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Using the Balanced Scorecard to Empower Leadership

Making Strategy a Reality

Strategic planning answers the vision question, “Are we doing the right things?”  Best practice organizations use strategic planning as a framework to define mission statements, formulate goals and develop specific strategies to achieve those goals.  Strategic planning is future-oriented and focuses on understanding how an organization will adapt to a dynamic, ever changing business environment.

Performance management answers the disciplined question, “Are we doing things right?”  Best practice organizations use performance management initiatives to implement strategic plans while allowing them to evolve in response to changes in a competitive dynamic environment.  Performance management represents a systematic, data-oriented approach to managing people that relies on positive reinforcement as a way to maximize performance.  Through performance management systems, leaders focus organizations on the critical business drivers that enable individuals to align their own priorities and actions with accomplishing an organization’s strategic goals.

The BSC Enabling Management by Fact

To effectively execute a company’s mission and long-term objectives, strategies must be translated into specific objectives and performance measures.  Performance measures are then developed to track progress.  The main performance management tool used today by organizations to accomplish this purpose is the Balanced Scorecard (BSC).  Organizations use BSC performance measures to represent the key success factors required to satisfy stakeholder interests.  A balanced set of measures typically include customer satisfaction, internal processes, employee learning and growth in addition to the financial measures companies use to evaluate performance.

In the BSC process it is the role of senior managers to create the strategic context in which the measures will be produced and managed.  Senior leadership can accomplish this goal by ensuring that divisions and departments understand how they fit into their firm’s overall strategy.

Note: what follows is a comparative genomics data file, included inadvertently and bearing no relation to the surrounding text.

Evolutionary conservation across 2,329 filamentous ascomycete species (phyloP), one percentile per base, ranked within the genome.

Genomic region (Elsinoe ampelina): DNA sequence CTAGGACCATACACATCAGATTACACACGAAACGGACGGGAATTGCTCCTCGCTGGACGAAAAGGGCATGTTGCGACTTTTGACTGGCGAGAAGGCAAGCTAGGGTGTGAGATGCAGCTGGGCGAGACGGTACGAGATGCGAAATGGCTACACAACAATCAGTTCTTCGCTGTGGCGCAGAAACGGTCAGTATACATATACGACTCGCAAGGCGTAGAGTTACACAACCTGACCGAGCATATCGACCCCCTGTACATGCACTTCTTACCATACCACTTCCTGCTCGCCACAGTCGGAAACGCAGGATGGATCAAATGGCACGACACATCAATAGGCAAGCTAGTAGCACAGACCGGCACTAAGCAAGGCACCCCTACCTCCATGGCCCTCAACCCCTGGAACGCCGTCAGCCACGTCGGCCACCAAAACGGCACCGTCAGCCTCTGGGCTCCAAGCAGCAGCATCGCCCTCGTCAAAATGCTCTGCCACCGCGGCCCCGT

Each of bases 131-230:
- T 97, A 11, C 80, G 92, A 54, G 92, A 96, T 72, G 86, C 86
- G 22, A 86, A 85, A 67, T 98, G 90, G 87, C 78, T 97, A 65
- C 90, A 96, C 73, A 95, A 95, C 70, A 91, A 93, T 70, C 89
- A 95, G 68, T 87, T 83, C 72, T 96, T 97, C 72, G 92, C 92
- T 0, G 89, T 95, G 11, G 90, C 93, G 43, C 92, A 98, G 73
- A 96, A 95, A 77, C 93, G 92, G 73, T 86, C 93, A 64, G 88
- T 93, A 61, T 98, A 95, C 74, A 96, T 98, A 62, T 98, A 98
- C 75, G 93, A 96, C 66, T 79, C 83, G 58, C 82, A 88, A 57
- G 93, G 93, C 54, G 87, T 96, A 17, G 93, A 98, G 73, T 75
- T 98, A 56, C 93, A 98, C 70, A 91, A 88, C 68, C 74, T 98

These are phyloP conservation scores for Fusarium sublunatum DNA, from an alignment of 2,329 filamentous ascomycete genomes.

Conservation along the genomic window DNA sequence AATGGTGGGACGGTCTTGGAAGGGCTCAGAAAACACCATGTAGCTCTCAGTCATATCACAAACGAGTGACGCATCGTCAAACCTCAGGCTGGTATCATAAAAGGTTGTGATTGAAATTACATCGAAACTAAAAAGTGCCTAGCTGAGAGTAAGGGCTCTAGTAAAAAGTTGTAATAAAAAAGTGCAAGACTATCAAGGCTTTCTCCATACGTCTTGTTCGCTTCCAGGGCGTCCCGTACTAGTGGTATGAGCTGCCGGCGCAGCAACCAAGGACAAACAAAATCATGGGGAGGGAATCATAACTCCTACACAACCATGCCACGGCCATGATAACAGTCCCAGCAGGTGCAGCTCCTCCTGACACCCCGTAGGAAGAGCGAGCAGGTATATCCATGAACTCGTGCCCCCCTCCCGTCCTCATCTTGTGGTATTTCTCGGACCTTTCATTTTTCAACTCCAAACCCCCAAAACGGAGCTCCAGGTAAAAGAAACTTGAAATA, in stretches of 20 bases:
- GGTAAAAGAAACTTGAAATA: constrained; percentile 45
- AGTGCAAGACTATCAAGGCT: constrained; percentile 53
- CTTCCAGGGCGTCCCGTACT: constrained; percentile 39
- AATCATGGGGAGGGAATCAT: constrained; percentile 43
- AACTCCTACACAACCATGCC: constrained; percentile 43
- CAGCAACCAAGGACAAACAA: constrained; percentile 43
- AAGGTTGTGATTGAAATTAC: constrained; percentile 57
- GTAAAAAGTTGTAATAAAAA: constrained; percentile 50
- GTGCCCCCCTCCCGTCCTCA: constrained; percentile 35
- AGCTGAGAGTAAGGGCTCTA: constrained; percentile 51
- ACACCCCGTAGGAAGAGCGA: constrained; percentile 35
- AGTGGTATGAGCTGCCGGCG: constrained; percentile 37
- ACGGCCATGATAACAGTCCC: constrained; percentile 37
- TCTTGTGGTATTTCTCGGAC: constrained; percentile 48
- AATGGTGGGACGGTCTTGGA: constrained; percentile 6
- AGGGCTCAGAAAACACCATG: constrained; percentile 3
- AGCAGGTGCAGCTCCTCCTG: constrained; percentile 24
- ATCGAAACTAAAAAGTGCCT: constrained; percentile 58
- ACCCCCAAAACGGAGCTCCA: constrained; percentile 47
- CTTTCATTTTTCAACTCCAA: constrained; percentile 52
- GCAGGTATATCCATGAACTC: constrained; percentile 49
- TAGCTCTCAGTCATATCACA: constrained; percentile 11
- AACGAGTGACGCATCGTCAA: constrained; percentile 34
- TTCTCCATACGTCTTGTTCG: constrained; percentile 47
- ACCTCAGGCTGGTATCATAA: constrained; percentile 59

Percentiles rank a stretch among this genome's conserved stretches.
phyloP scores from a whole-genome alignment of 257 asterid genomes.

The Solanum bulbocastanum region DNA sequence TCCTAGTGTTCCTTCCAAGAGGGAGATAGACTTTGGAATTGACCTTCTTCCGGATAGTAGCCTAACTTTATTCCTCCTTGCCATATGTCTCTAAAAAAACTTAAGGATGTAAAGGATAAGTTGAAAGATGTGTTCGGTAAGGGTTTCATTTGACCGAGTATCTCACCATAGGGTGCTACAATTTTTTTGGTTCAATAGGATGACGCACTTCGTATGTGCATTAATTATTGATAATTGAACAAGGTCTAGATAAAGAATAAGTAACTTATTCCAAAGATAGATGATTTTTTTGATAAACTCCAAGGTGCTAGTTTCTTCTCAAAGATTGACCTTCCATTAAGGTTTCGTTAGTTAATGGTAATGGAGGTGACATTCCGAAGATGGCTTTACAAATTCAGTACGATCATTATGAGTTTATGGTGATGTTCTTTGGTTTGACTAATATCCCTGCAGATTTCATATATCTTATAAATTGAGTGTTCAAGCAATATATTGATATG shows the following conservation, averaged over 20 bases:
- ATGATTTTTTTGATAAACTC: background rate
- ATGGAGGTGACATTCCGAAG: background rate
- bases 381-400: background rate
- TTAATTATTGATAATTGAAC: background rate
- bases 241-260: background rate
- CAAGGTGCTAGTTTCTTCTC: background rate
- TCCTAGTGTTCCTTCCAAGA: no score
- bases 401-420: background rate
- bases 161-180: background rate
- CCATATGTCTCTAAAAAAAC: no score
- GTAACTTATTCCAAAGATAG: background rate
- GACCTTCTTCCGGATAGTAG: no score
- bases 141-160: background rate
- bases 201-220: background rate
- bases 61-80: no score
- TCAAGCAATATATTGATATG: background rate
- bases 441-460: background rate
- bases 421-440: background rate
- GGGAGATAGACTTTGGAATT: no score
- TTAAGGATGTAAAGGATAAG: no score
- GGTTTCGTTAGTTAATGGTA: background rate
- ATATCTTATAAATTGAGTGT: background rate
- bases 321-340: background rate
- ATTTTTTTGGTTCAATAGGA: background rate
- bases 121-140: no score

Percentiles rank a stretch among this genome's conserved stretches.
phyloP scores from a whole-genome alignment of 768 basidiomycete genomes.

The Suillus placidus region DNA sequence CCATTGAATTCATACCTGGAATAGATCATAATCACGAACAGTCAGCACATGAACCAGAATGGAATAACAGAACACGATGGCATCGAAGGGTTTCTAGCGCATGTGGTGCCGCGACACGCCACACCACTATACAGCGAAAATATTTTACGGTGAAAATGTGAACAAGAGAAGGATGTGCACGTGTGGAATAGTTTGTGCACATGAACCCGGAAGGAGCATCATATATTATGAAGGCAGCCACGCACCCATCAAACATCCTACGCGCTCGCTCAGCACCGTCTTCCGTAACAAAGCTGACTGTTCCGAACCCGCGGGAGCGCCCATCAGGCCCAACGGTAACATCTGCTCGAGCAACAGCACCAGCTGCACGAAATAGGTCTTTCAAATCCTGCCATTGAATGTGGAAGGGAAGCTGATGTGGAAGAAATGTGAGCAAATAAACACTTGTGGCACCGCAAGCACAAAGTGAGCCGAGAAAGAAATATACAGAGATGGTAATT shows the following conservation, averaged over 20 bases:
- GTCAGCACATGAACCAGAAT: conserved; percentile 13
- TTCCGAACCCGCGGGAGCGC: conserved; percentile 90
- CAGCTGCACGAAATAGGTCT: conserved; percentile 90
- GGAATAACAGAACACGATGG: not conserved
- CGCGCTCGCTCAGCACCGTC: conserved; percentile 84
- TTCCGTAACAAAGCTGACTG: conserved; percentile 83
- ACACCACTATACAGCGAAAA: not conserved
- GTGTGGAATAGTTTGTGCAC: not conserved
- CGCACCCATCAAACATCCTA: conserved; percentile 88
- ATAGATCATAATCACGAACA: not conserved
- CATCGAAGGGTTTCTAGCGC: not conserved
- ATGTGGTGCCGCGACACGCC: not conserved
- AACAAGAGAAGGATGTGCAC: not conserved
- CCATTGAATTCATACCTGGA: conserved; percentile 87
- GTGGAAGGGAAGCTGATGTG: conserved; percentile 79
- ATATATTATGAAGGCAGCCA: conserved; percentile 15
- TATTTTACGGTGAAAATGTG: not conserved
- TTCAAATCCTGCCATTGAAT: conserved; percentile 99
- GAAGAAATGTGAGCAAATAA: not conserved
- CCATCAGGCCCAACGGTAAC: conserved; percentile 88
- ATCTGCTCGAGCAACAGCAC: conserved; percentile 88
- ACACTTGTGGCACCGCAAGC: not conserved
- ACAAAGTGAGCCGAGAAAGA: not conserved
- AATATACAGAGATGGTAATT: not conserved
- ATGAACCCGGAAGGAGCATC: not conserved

In well executed BSC efforts, employees are involved in establishing individual and departmental objectives, developing performance measures and identifying targets for each performance indicator.  Active participation of the employee base increases individual accountability, builds teamwork and establishes buy-in to the organization’s strategic plan.  Participation also helps answer two basic questions that concern every employee,  “what is expected of me and how am I going to accomplish it?”  Active participation also pushes the numbers and accountability down into the organization, where they can do the most good.


Active Participation

Initial buy-in at the front-line is developed through active participation in establishing targets, identifying barriers and achieving goals.  However, sustained self-directed performance must be cultivated by leadership through a disciplined system of feedback, rewards and recognition.  Managers who provide positive recognition and reinforcement can expect to increase the likelihood that desired behaviors and high performance levels will be repeated. 

Leaders motivate through:

  1. articulating an organization’s vision;
  2. involving people in deciding how to achieve the organization’s vision;
  3. supporting employee efforts to realize vision by providing coaching, feedback and role modeling and;
  4. recognizing and rewarding success.

Leaders activate motivation through BSC performance reviews.  BSC performance reviews bring together front-line employees and leadership teams to reinforce accountability and provide feedback.  Current performance and projected trends are presented to illustrate results relating to short term goals and long term objectives.  Key successes are shared and corrective actions are prescribed to overcome performance barriers.  Teams also develop action plans to improve performance where individuals are assigned responsibility and deadlines are established. 

BSC performance reviews significantly enhance a leader’s ability to lead his/her organization.  Through direct observation and active participation, senior leaders can see how the company’s strategy is playing out and what needs to be changed.  He/she can clarify expectations and remove barriers through their personal involvement and problem solving.


Getting Results through Performance Management

The objective of any performance management system should be to motivate everyone to successfully implement a company’s strategy.  Companies which translate their strategy into specific performance measures are far better able to execute their strategy because they can more effectively communicate their objectives and their targets.  Reviewing performance against strategic objectives, building accountability and recognizing achievement leads to high performance that adds value to an organization and its stakeholders.

Become Balanced Scorecard Certified for $3,500.00 – Learn more about the Balanced Scorecard by clicking here!

®All rights reserved 2012
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